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 Table 1 

A summary of the data for Mendelian randomization analysis

ieu-b-4954Lung cancer110781152671374687372016European2021
ieu-b-4965Colorectal cancer117386395657377673372016European2021
ieu-b-4876Cervical cancer8506261563199086198523European2021
ieu-a-1168Breast cancer (GWAS)13011123157483383218084European2015
ukb-d-C_SKINCancer of skin1358658916531361194344663European2018
ieu-b-4875Brain cancer8629116606372622372016European2021

2.2 SMR analysis based on pooled data

The SMR approach serves as a robust mechanism for consolidating findings from Genome-Wide Association Studies (GWAS) and Expression Quantitative Trait Loci (eQTL) inquiries. Its primary function is to evaluate the multifaceted relationships inherent in the interplay between gene expression levels and the complex traits that are the subject of study. By utilizing this method, researchers can investigate whether SNPs exert their influence on phenotypes through the mediation of gene expression. Gene therapy targets for a wide range of complicated disorders, including diabetes and coronary heart disease, have been identified using this technique on a large scale. The SMR database (https://yanglab.westlake.edu.cn/) MR provided the "# V8 release of the GTEx eQTL/sQTL summary data" that were used in this investigation.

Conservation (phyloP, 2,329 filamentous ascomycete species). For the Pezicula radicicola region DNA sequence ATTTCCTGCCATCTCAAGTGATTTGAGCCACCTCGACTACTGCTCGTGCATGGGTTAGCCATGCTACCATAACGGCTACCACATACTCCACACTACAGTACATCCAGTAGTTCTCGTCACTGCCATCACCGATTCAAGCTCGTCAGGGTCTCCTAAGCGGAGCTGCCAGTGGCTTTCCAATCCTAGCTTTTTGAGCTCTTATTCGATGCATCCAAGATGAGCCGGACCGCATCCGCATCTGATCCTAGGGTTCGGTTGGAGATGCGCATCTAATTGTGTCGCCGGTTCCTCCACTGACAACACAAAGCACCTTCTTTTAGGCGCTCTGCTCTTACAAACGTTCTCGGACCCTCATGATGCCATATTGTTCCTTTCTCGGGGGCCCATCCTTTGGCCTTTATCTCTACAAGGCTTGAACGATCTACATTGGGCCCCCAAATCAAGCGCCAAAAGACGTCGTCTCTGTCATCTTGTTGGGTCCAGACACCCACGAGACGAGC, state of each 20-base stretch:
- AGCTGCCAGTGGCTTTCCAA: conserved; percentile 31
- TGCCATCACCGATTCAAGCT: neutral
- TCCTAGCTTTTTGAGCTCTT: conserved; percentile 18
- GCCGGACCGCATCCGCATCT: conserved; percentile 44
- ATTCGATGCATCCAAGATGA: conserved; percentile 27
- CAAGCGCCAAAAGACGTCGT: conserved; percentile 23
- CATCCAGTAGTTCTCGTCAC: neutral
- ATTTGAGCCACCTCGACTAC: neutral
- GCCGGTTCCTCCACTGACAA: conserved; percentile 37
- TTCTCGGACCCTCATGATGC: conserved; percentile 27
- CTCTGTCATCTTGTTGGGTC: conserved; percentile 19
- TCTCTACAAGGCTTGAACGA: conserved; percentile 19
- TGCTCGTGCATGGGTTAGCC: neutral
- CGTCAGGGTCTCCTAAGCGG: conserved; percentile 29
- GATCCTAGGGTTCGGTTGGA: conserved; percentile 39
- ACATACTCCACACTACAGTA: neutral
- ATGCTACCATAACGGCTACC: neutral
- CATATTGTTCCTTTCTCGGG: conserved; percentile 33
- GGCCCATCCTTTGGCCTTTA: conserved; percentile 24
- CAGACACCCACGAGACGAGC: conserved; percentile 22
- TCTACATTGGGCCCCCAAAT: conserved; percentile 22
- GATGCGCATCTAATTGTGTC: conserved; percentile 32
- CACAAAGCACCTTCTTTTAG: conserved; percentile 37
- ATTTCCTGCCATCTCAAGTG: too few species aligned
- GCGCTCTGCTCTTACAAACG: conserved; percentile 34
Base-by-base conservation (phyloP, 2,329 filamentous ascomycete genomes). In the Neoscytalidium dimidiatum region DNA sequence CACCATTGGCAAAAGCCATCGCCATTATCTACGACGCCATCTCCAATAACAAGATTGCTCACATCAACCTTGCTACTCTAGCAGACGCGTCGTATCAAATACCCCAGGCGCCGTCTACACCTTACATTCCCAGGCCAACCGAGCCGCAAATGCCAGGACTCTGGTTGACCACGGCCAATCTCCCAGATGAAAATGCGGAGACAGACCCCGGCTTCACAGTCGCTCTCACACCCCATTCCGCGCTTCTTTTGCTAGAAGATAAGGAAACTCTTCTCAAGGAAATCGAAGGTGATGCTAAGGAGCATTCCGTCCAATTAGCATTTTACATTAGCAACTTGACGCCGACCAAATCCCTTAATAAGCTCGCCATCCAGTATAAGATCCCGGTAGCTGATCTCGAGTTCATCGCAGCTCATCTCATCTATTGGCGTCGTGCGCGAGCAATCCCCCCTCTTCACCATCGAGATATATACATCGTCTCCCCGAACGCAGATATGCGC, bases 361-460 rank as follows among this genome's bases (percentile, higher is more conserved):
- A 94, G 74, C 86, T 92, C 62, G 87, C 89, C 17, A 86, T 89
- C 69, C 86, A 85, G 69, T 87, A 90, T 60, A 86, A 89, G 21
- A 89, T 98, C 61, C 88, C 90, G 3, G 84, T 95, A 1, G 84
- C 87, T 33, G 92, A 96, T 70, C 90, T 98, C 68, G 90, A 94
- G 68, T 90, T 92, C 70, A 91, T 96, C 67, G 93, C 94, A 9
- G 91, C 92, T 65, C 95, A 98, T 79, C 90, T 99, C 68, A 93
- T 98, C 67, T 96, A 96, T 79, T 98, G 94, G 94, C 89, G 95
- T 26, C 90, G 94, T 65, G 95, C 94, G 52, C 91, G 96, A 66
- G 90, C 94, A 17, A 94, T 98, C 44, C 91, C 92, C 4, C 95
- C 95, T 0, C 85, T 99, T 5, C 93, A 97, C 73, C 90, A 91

2.3 MCA